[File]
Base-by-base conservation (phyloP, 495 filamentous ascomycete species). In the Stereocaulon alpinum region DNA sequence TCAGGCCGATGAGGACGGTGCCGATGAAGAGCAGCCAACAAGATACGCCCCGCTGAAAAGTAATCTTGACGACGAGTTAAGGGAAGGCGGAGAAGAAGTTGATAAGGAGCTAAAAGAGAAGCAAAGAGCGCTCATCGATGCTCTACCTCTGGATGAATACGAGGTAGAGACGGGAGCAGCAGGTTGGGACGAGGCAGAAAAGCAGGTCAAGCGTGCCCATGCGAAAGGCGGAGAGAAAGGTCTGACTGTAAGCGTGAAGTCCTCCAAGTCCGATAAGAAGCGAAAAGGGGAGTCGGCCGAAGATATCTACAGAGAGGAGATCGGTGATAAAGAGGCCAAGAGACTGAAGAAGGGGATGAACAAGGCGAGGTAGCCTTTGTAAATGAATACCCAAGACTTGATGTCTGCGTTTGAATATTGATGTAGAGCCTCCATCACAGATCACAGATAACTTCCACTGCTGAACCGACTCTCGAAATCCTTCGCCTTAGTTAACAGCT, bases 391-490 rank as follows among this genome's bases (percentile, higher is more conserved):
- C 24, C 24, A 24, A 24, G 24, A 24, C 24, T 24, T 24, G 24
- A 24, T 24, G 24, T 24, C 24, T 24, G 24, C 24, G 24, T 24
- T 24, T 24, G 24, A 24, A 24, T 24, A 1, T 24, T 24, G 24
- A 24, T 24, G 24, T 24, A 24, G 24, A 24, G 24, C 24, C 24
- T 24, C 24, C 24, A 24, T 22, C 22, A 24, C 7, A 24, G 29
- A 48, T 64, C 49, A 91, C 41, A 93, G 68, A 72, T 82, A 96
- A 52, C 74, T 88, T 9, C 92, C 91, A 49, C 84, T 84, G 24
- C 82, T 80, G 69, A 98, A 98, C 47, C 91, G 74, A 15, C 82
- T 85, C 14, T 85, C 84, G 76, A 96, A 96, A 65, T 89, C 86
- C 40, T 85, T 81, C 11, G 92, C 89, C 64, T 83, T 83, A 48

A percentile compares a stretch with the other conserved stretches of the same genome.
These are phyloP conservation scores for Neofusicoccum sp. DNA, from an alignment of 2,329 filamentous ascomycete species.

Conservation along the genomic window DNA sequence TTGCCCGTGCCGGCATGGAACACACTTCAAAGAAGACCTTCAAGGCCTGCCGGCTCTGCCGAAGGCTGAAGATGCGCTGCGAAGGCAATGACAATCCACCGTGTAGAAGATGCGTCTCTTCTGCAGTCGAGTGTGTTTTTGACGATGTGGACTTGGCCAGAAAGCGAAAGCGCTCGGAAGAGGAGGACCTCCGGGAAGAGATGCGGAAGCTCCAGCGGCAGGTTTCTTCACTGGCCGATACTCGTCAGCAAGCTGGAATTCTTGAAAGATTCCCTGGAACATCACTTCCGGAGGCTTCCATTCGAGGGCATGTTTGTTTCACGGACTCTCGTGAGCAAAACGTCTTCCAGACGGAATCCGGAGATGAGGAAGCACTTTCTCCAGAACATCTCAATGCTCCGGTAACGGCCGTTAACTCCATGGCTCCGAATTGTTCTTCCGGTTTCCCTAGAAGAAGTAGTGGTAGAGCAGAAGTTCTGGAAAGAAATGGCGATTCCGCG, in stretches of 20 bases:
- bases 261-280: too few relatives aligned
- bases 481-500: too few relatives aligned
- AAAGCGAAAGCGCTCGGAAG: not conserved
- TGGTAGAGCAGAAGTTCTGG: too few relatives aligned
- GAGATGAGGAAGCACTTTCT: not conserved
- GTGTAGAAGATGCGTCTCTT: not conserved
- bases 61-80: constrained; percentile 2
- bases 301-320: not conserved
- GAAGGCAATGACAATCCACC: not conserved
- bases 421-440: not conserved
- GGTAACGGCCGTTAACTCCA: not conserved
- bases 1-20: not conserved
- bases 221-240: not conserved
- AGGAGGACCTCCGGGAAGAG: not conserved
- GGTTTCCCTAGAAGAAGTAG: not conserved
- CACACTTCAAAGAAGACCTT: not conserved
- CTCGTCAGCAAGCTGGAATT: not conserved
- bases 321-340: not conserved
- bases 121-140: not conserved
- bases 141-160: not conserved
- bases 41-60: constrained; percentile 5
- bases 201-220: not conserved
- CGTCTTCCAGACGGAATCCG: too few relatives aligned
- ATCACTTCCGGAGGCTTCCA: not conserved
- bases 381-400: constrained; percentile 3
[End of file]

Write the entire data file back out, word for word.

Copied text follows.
Base-by-base conservation (phyloP, 495 filamentous ascomycete species). In the Stereocaulon alpinum region DNA sequence TCAGGCCGATGAGGACGGTGCCGATGAAGAGCAGCCAACAAGATACGCCCCGCTGAAAAGTAATCTTGACGACGAGTTAAGGGAAGGCGGAGAAGAAGTTGATAAGGAGCTAAAAGAGAAGCAAAGAGCGCTCATCGATGCTCTACCTCTGGATGAATACGAGGTAGAGACGGGAGCAGCAGGTTGGGACGAGGCAGAAAAGCAGGTCAAGCGTGCCCATGCGAAAGGCGGAGAGAAAGGTCTGACTGTAAGCGTGAAGTCCTCCAAGTCCGATAAGAAGCGAAAAGGGGAGTCGGCCGAAGATATCTACAGAGAGGAGATCGGTGATAAAGAGGCCAAGAGACTGAAGAAGGGGATGAACAAGGCGAGGTAGCCTTTGTAAATGAATACCCAAGACTTGATGTCTGCGTTTGAATATTGATGTAGAGCCTCCATCACAGATCACAGATAACTTCCACTGCTGAACCGACTCTCGAAATCCTTCGCCTTAGTTAACAGCT, bases 391-490 rank as follows among this genome's bases (percentile, higher is more conserved):
- C 24, C 24, A 24, A 24, G 24, A 24, C 24, T 24, T 24, G 24
- A 24, T 24, G 24, T 24, C 24, T 24, G 24, C 24, G 24, T 24
- T 24, T 24, G 24, A 24, A 24, T 24, A 1, T 24, T 24, G 24
- A 24, T 24, G 24, T 24, A 24, G 24, A 24, G 24, C 24, C 24
- T 24, C 24, C 24, A 24, T 22, C 22, A 24, C 7, A 24, G 29
- A 48, T 64, C 49, A 91, C 41, A 93, G 68, A 72, T 82, A 96
- A 52, C 74, T 88, T 9, C 92, C 91, A 49, C 84, T 84, G 24
- C 82, T 80, G 69, A 98, A 98, C 47, C 91, G 74, A 15, C 82
- T 85, C 14, T 85, C 84, G 76, A 96, A 96, A 65, T 89, C 86
- C 40, T 85, T 81, C 11, G 92, C 89, C 64, T 83, T 83, A 48

A percentile compares a stretch with the other conserved stretches of the same genome.
These are phyloP conservation scores for Neofusicoccum sp. DNA, from an alignment of 2,329 filamentous ascomycete species.

Conservation along the genomic window DNA sequence TTGCCCGTGCCGGCATGGAACACACTTCAAAGAAGACCTTCAAGGCCTGCCGGCTCTGCCGAAGGCTGAAGATGCGCTGCGAAGGCAATGACAATCCACCGTGTAGAAGATGCGTCTCTTCTGCAGTCGAGTGTGTTTTTGACGATGTGGACTTGGCCAGAAAGCGAAAGCGCTCGGAAGAGGAGGACCTCCGGGAAGAGATGCGGAAGCTCCAGCGGCAGGTTTCTTCACTGGCCGATACTCGTCAGCAAGCTGGAATTCTTGAAAGATTCCCTGGAACATCACTTCCGGAGGCTTCCATTCGAGGGCATGTTTGTTTCACGGACTCTCGTGAGCAAAACGTCTTCCAGACGGAATCCGGAGATGAGGAAGCACTTTCTCCAGAACATCTCAATGCTCCGGTAACGGCCGTTAACTCCATGGCTCCGAATTGTTCTTCCGGTTTCCCTAGAAGAAGTAGTGGTAGAGCAGAAGTTCTGGAAAGAAATGGCGATTCCGCG, in stretches of 20 bases:
- bases 261-280: too few relatives aligned
- bases 481-500: too few relatives aligned
- AAAGCGAAAGCGCTCGGAAG: not conserved
- TGGTAGAGCAGAAGTTCTGG: too few relatives aligned
- GAGATGAGGAAGCACTTTCT: not conserved
- GTGTAGAAGATGCGTCTCTT: not conserved
- bases 61-80: constrained; percentile 2
- bases 301-320: not conserved
- GAAGGCAATGACAATCCACC: not conserved
- bases 421-440: not conserved
- GGTAACGGCCGTTAACTCCA: not conserved
- bases 1-20: not conserved
- bases 221-240: not conserved
- AGGAGGACCTCCGGGAAGAG: not conserved
- GGTTTCCCTAGAAGAAGTAG: not conserved
- CACACTTCAAAGAAGACCTT: not conserved
- CTCGTCAGCAAGCTGGAATT: not conserved
- bases 321-340: not conserved
- bases 121-140: not conserved
- bases 141-160: not conserved
- bases 41-60: constrained; percentile 5
- bases 201-220: not conserved
- CGTCTTCCAGACGGAATCCG: too few relatives aligned
- ATCACTTCCGGAGGCTTCCA: not conserved
- bases 381-400: constrained; percentile 3